Wendy Volhard, founder of Volhard Dog Nutrition says that if your dog’s kidney/and\bladder system needs support you should try this Volhard 21-Day Kidney & Bladder Cleansing & Balancing Diet. This diet and other great cleanses can be found in Wendy Volhard’s book, “The Holistic Guide for the Healthy Dog” Here is how to make the diet:

Protein: 1/3 of the diet; the best protein sources are beef, chicken, fish, lamb, or cooked five-minute eggs with a shell.

Grains: 1/3 of the diet; oats singly or with brown rice, millet, or buckwheat groans.

Vegetables: 1/3 of the diet, either lightly steamed or home processed; parsnips, beets, broccoli, kale, radishes, cucumbers, etc.

To improve the cleansing remedies of this diet, make sure that you add the following ingredients:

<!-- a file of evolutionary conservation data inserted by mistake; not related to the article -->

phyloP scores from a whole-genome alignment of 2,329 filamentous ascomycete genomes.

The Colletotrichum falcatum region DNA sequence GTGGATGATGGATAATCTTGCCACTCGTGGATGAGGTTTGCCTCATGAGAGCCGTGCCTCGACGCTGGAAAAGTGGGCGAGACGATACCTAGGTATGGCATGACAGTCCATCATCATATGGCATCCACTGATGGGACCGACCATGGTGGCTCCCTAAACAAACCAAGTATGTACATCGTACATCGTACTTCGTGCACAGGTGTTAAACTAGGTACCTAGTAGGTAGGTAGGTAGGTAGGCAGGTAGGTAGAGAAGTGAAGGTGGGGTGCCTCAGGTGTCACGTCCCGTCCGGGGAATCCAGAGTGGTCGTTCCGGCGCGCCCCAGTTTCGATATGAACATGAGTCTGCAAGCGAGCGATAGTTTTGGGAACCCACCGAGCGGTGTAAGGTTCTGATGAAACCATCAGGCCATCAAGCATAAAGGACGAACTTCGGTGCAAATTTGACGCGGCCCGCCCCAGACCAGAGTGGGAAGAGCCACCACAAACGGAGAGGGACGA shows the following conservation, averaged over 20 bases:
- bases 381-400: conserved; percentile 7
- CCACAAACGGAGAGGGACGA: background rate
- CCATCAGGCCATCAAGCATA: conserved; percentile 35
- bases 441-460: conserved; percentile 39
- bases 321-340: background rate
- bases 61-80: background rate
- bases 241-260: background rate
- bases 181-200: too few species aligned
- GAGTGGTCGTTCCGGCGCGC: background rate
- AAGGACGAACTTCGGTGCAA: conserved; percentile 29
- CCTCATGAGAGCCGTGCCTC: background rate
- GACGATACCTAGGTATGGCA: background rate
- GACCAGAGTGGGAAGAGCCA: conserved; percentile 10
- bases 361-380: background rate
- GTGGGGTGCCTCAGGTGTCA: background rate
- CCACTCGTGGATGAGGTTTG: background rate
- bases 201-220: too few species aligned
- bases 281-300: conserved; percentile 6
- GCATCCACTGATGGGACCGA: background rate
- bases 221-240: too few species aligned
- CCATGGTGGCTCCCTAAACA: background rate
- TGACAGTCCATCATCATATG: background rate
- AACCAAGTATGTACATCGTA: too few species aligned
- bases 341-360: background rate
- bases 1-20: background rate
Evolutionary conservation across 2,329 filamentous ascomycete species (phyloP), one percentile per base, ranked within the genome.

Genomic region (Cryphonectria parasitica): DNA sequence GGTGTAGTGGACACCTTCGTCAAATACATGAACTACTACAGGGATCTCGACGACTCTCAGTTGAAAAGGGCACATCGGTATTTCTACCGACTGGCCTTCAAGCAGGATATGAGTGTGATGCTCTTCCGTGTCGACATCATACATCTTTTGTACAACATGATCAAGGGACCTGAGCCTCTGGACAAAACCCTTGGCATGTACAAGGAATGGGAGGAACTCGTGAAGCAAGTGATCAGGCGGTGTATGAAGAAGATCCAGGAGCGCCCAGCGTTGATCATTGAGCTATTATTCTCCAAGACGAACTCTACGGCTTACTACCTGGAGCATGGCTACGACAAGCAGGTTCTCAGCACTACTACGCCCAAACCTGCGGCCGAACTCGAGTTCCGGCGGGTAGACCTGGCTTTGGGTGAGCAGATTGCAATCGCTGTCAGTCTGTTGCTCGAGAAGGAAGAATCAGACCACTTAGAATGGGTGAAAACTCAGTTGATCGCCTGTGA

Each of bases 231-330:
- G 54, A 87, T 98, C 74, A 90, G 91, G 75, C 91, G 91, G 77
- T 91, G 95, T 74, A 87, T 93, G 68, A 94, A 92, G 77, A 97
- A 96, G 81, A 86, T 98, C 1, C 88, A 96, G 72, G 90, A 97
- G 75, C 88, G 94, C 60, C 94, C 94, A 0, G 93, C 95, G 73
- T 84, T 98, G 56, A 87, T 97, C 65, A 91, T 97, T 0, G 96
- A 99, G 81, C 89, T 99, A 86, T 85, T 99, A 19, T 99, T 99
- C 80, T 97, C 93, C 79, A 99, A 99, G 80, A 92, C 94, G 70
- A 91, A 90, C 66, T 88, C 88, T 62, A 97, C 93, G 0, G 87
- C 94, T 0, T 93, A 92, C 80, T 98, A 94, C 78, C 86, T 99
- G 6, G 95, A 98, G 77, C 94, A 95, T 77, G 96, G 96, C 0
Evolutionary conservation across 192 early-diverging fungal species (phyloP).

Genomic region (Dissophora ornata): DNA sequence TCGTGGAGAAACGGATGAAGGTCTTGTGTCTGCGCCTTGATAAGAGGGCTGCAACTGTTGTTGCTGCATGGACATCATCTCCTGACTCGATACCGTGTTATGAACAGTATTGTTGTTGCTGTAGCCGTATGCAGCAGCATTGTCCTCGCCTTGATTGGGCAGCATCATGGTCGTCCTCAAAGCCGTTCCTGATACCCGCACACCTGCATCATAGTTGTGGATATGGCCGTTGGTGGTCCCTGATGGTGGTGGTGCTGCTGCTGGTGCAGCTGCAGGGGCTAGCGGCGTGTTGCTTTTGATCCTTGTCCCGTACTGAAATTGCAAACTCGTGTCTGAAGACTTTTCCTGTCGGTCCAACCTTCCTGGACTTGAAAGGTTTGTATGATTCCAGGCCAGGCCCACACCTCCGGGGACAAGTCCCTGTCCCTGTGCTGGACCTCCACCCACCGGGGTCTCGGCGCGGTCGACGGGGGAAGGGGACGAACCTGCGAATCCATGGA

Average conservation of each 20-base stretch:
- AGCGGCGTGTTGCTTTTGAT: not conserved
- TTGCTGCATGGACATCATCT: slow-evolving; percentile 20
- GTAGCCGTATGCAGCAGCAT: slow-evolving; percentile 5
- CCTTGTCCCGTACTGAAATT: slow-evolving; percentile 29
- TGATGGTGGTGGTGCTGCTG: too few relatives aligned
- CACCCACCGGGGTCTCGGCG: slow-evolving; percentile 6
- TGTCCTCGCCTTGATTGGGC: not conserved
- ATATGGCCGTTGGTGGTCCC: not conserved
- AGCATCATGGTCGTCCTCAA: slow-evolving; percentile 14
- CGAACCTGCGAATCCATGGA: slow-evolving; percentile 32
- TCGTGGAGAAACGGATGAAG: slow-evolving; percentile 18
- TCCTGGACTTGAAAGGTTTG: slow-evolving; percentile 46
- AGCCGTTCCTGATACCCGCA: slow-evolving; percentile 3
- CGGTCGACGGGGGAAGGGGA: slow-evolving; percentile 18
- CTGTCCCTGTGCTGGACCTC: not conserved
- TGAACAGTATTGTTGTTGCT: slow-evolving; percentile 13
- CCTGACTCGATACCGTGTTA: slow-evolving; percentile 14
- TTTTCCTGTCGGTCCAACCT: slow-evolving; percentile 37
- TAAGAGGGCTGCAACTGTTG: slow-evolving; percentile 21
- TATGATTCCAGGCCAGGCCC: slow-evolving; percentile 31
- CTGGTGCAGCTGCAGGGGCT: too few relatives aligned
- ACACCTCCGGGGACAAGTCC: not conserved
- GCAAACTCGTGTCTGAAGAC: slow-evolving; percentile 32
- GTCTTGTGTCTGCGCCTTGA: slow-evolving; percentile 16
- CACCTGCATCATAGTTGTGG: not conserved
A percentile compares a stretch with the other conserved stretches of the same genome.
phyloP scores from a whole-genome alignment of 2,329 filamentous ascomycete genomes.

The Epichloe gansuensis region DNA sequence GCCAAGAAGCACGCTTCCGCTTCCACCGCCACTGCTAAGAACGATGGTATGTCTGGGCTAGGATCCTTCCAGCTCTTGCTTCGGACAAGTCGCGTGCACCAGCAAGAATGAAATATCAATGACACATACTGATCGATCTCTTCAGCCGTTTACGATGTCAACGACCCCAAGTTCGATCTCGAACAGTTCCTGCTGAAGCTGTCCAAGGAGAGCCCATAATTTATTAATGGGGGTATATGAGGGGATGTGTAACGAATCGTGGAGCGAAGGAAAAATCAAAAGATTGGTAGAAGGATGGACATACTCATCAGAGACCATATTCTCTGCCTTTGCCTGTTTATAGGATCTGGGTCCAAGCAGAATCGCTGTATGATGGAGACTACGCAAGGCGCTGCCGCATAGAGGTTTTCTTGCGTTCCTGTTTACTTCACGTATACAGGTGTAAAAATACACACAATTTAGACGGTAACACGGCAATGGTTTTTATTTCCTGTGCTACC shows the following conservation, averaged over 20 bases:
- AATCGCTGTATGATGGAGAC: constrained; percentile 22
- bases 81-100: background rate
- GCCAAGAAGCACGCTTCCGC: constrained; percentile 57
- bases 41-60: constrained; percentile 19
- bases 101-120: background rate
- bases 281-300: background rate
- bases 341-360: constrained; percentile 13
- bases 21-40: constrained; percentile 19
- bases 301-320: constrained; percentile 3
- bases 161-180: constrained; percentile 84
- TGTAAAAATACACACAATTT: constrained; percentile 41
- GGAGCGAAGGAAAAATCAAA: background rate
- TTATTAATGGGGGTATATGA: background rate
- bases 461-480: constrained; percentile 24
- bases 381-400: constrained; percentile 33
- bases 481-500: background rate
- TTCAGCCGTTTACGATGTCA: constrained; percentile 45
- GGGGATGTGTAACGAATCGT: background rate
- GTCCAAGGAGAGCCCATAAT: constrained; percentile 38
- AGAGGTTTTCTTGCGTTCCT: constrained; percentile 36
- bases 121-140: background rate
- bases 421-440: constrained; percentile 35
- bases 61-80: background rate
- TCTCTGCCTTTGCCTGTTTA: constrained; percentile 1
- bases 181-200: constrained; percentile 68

Dried herbs: 1 teaspoon of goldenrod, parsley, dandelion, etc.

Fruit: watermelon is perfect if you want your dog to stay hydrated. Aside from the fruit, skin, and seeds are also beneficial. Feed watermelon to your dog at least 2 hours before or after the next meal.

If your dog is having chronic inflammation issues that lead to chronic UTIs, you may want to consider switching to the Volhard Rescue diet as a long term solution.

The Volhard Rescue Diet

Rescue is a functional food blend developed by our founder, Wendy Volhard, with particular care towards dogs with a history of digestive upsets, inflammatory diseases, sensitivities to grains, and other medical issues. Although it goes through a dehydration process, the vitamins, minerals, and amino acids are preserved while only moisture is removed.